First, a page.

In the winding of the various layers upon the mandrel, .it is necessary to apply glue in order that the layers may be secured together under the pressure of a moving belt. If a layer of glue is applied to the outer surface of a thin sheet such as is used for the impervious lining of the container, the sheet will wrinkle and curl and cannot be fed successfully to the mandrel. Furthermore, a more serious difficulty is met by reason of the extrusion of glue beyond the lapped edge of the sheet when pressure is applied thereto by the belt. The glue is extruded on the under side and reaches the surface of the mandrel. It is frequently necessary to stop the winding machine to replace rolls of paper which are being fed or to repair the machine, and any adhesive which has reached the surface of the mandrel will set and thus hold the paper cylinder affixed thereto. In that case, it is necessary to cut the adhered cylinder from the mandrel and to wash the mandrel with a suitable solvent for the glue. Obviously this entails considerable losses, and it is necessary. therefore, to avoid any operation which permits extrusion of glue onto the mandrel in order to permit satisfactory and economical operation.
I have discovered that the thin sheet of oil and grease-resistant material which forms the liner of the container may be applied successfully to the mandrel without danger of adhering thereto and that the paper forming the body of the container may be applied likewise to afford containers which are adapted for the purposes of the invention, provided that the adhesive is applied,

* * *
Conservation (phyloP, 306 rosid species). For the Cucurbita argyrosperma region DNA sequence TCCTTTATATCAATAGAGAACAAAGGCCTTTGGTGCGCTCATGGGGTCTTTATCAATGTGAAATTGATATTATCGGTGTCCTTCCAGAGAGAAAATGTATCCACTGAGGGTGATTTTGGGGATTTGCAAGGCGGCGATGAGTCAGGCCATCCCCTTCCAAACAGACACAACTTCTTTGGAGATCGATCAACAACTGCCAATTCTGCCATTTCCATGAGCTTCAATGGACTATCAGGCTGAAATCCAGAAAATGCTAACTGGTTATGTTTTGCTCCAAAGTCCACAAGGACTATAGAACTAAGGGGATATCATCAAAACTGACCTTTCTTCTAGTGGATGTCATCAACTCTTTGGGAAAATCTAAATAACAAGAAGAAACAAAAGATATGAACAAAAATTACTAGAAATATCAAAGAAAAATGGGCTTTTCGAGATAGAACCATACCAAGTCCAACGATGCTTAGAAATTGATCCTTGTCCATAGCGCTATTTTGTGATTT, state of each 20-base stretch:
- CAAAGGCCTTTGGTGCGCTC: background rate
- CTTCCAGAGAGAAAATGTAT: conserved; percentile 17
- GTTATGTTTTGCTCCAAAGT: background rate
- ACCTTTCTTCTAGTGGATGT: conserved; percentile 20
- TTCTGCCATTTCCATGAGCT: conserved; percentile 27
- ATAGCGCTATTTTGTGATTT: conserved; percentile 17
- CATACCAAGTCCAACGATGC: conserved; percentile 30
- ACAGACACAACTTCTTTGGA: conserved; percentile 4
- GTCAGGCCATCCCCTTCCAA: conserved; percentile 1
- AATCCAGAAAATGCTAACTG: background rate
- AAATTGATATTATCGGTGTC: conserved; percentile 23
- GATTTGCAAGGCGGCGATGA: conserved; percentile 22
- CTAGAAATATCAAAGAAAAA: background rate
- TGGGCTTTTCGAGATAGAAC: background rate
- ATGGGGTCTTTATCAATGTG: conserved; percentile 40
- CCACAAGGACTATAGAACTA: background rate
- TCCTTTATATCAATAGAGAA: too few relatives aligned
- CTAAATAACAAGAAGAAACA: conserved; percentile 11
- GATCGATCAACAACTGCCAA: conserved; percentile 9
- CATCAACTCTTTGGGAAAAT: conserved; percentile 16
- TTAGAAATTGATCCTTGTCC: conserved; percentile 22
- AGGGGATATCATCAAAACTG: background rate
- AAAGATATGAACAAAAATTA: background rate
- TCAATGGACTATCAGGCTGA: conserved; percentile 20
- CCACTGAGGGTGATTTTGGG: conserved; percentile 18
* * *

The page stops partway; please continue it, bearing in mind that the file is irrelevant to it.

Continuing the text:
only in a band along the overlying edge of the material, the band being sufiiciently narrower than and spaced from the edge of the material so that none of the adhesive will be squeezed by pressure past the underlying edge of the lap and onto the mandrel. By properly adjusting the width and position of the strip of adhesive with reference to the width of the lap. I successfully avoid all of the difficulty heretofore experienced in attempting to apply oil and grease-impervious layers as the foundation and lining for helically wound paper containers. The next succeeding layer, which is a part of the body of the container, may be coated with adhesive on both sides, for example by passing it through a bath of the adhesive. When wound on the underlying impervious sheet, it will adhere thereto and will seal any pinholes or minute imperfections without permitting any of the adhesive-to be extruded onto the mandrel. Usually several layers'of paper are applied to break the helical H and the underlying edge [2.
joints, and each may be coated with adhesive on both sides except the outer or covering layer, which usually isof relatively thin paper designed particularly to give the container a finished and attractiveappearance. In addition to a sealed lining which is impervious to oily and greasy materials which may be applied without" danger of adhering to the mandrel, I have provided an improved bottom of metal which is secured to the truncated cylinder by suitable adhesive material and is adapted to afford a satisfactory sealed closure. I have also improved the cover to adapt it for application to containers made from paper materials which because of their nature vary somewhat in thickness and may, in certain cases, be slightly out of round when the container is finished. The cover is adapted to adjust itself readily to any slight differences in dimension, so that a satisfactory closure for the container is maintained.